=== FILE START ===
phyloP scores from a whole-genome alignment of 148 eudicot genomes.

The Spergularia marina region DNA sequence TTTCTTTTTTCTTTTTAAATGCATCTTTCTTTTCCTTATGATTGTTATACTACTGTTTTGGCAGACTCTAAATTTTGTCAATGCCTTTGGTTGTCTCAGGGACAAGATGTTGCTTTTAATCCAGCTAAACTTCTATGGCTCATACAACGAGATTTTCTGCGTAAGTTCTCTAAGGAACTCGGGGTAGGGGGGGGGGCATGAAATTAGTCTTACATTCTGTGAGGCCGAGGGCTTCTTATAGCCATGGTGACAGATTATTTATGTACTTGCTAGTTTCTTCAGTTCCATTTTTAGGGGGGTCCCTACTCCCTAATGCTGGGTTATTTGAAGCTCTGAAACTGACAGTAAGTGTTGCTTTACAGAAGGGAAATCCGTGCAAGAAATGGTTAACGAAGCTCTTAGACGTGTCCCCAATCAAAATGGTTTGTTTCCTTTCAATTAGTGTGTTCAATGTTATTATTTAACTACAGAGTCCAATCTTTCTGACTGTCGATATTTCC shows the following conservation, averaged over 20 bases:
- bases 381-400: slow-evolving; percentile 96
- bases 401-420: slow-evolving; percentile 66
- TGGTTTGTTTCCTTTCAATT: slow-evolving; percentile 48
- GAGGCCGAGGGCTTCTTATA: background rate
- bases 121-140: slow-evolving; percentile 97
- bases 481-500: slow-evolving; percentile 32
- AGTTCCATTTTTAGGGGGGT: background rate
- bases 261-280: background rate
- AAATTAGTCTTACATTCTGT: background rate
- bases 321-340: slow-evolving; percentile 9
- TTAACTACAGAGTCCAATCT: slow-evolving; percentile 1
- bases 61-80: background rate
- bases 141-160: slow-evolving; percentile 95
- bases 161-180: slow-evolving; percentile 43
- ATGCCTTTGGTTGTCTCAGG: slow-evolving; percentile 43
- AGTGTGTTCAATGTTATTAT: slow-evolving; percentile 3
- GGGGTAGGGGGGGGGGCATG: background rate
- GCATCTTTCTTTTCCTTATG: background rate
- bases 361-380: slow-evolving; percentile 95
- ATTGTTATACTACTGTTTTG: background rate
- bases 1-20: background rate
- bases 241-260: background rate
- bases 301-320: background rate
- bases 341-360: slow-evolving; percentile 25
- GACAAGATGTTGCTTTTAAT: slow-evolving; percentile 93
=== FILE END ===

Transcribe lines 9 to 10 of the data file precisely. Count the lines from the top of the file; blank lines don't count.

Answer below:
- AGTTCCATTTTTAGGGGGGT: background rate
- bases 261-280: background rate